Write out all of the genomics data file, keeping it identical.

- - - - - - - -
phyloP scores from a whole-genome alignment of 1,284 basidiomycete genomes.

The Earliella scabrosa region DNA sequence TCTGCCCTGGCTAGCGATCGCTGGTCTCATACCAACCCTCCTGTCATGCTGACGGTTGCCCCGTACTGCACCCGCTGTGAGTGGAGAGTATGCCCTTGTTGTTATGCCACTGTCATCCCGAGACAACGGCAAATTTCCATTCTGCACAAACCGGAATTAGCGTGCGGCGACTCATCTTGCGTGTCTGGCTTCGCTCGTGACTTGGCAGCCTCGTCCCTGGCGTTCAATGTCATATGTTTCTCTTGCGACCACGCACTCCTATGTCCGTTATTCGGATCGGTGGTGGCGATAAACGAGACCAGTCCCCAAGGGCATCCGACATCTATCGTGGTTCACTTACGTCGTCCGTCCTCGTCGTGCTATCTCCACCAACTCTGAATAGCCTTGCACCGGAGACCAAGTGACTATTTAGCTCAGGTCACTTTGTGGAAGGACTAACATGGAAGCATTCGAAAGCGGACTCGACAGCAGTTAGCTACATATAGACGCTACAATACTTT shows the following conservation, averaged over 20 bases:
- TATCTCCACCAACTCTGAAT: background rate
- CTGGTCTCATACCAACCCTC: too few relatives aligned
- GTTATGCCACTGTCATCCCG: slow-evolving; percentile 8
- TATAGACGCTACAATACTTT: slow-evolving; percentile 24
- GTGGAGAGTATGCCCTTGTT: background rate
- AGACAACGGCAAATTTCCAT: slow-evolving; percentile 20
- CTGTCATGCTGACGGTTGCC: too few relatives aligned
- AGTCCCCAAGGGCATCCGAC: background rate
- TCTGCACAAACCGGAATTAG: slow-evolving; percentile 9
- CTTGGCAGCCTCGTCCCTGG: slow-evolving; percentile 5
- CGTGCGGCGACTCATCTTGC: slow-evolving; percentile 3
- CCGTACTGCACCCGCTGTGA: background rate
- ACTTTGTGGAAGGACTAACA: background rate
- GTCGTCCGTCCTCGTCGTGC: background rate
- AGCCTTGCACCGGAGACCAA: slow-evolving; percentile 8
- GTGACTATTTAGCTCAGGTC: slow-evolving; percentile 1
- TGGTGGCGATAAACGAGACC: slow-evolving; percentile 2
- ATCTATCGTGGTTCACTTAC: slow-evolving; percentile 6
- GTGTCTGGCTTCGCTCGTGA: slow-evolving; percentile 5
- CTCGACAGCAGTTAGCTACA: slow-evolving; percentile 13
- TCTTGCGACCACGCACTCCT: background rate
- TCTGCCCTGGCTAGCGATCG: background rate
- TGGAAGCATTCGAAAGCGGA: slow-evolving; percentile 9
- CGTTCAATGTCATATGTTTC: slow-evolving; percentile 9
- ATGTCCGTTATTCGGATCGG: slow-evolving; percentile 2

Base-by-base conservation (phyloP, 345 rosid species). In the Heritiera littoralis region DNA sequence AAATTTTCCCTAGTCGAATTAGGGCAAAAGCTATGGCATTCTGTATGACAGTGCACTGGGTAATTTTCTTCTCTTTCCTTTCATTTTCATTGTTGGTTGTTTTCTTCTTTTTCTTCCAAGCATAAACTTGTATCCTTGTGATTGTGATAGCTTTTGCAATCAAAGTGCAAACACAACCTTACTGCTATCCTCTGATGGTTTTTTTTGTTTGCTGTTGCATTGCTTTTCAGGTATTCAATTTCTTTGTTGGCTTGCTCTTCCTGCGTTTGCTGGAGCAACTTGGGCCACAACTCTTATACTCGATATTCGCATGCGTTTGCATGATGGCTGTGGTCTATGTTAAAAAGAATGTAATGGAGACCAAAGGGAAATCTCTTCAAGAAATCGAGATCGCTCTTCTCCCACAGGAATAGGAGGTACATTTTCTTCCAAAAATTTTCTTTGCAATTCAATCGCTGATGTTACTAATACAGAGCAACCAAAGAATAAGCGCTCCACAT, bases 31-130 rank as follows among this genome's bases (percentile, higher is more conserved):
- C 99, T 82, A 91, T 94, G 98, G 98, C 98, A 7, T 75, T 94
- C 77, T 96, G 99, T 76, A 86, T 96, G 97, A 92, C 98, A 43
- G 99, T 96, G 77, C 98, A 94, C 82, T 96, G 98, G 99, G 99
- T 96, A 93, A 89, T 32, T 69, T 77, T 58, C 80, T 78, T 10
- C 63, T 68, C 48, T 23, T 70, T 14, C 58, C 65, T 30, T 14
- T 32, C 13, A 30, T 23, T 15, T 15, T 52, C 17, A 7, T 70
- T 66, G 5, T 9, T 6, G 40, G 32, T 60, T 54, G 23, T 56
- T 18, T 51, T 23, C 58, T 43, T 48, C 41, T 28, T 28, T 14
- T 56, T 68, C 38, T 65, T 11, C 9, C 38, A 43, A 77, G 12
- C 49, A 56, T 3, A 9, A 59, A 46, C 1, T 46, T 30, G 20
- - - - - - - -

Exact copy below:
phyloP scores from a whole-genome alignment of 1,284 basidiomycete genomes.

The Earliella scabrosa region DNA sequence TCTGCCCTGGCTAGCGATCGCTGGTCTCATACCAACCCTCCTGTCATGCTGACGGTTGCCCCGTACTGCACCCGCTGTGAGTGGAGAGTATGCCCTTGTTGTTATGCCACTGTCATCCCGAGACAACGGCAAATTTCCATTCTGCACAAACCGGAATTAGCGTGCGGCGACTCATCTTGCGTGTCTGGCTTCGCTCGTGACTTGGCAGCCTCGTCCCTGGCGTTCAATGTCATATGTTTCTCTTGCGACCACGCACTCCTATGTCCGTTATTCGGATCGGTGGTGGCGATAAACGAGACCAGTCCCCAAGGGCATCCGACATCTATCGTGGTTCACTTACGTCGTCCGTCCTCGTCGTGCTATCTCCACCAACTCTGAATAGCCTTGCACCGGAGACCAAGTGACTATTTAGCTCAGGTCACTTTGTGGAAGGACTAACATGGAAGCATTCGAAAGCGGACTCGACAGCAGTTAGCTACATATAGACGCTACAATACTTT shows the following conservation, averaged over 20 bases:
- TATCTCCACCAACTCTGAAT: background rate
- CTGGTCTCATACCAACCCTC: too few relatives aligned
- GTTATGCCACTGTCATCCCG: slow-evolving; percentile 8
- TATAGACGCTACAATACTTT: slow-evolving; percentile 24
- GTGGAGAGTATGCCCTTGTT: background rate
- AGACAACGGCAAATTTCCAT: slow-evolving; percentile 20
- CTGTCATGCTGACGGTTGCC: too few relatives aligned
- AGTCCCCAAGGGCATCCGAC: background rate
- TCTGCACAAACCGGAATTAG: slow-evolving; percentile 9
- CTTGGCAGCCTCGTCCCTGG: slow-evolving; percentile 5
- CGTGCGGCGACTCATCTTGC: slow-evolving; percentile 3
- CCGTACTGCACCCGCTGTGA: background rate
- ACTTTGTGGAAGGACTAACA: background rate
- GTCGTCCGTCCTCGTCGTGC: background rate
- AGCCTTGCACCGGAGACCAA: slow-evolving; percentile 8
- GTGACTATTTAGCTCAGGTC: slow-evolving; percentile 1
- TGGTGGCGATAAACGAGACC: slow-evolving; percentile 2
- ATCTATCGTGGTTCACTTAC: slow-evolving; percentile 6
- GTGTCTGGCTTCGCTCGTGA: slow-evolving; percentile 5
- CTCGACAGCAGTTAGCTACA: slow-evolving; percentile 13
- TCTTGCGACCACGCACTCCT: background rate
- TCTGCCCTGGCTAGCGATCG: background rate
- TGGAAGCATTCGAAAGCGGA: slow-evolving; percentile 9
- CGTTCAATGTCATATGTTTC: slow-evolving; percentile 9
- ATGTCCGTTATTCGGATCGG: slow-evolving; percentile 2

Base-by-base conservation (phyloP, 345 rosid species). In the Heritiera littoralis region DNA sequence AAATTTTCCCTAGTCGAATTAGGGCAAAAGCTATGGCATTCTGTATGACAGTGCACTGGGTAATTTTCTTCTCTTTCCTTTCATTTTCATTGTTGGTTGTTTTCTTCTTTTTCTTCCAAGCATAAACTTGTATCCTTGTGATTGTGATAGCTTTTGCAATCAAAGTGCAAACACAACCTTACTGCTATCCTCTGATGGTTTTTTTTGTTTGCTGTTGCATTGCTTTTCAGGTATTCAATTTCTTTGTTGGCTTGCTCTTCCTGCGTTTGCTGGAGCAACTTGGGCCACAACTCTTATACTCGATATTCGCATGCGTTTGCATGATGGCTGTGGTCTATGTTAAAAAGAATGTAATGGAGACCAAAGGGAAATCTCTTCAAGAAATCGAGATCGCTCTTCTCCCACAGGAATAGGAGGTACATTTTCTTCCAAAAATTTTCTTTGCAATTCAATCGCTGATGTTACTAATACAGAGCAACCAAAGAATAAGCGCTCCACAT, bases 31-130 rank as follows among this genome's bases (percentile, higher is more conserved):
- C 99, T 82, A 91, T 94, G 98, G 98, C 98, A 7, T 75, T 94
- C 77, T 96, G 99, T 76, A 86, T 96, G 97, A 92, C 98, A 43
- G 99, T 96, G 77, C 98, A 94, C 82, T 96, G 98, G 99, G 99
- T 96, A 93, A 89, T 32, T 69, T 77, T 58, C 80, T 78, T 10
- C 63, T 68, C 48, T 23, T 70, T 14, C 58, C 65, T 30, T 14
- T 32, C 13, A 30, T 23, T 15, T 15, T 52, C 17, A 7, T 70
- T 66, G 5, T 9, T 6, G 40, G 32, T 60, T 54, G 23, T 56
- T 18, T 51, T 23, C 58, T 43, T 48, C 41, T 28, T 28, T 14
- T 56, T 68, C 38, T 65, T 11, C 9, C 38, A 43, A 77, G 12
- C 49, A 56, T 3, A 9, A 59, A 46, C 1, T 46, T 30, G 20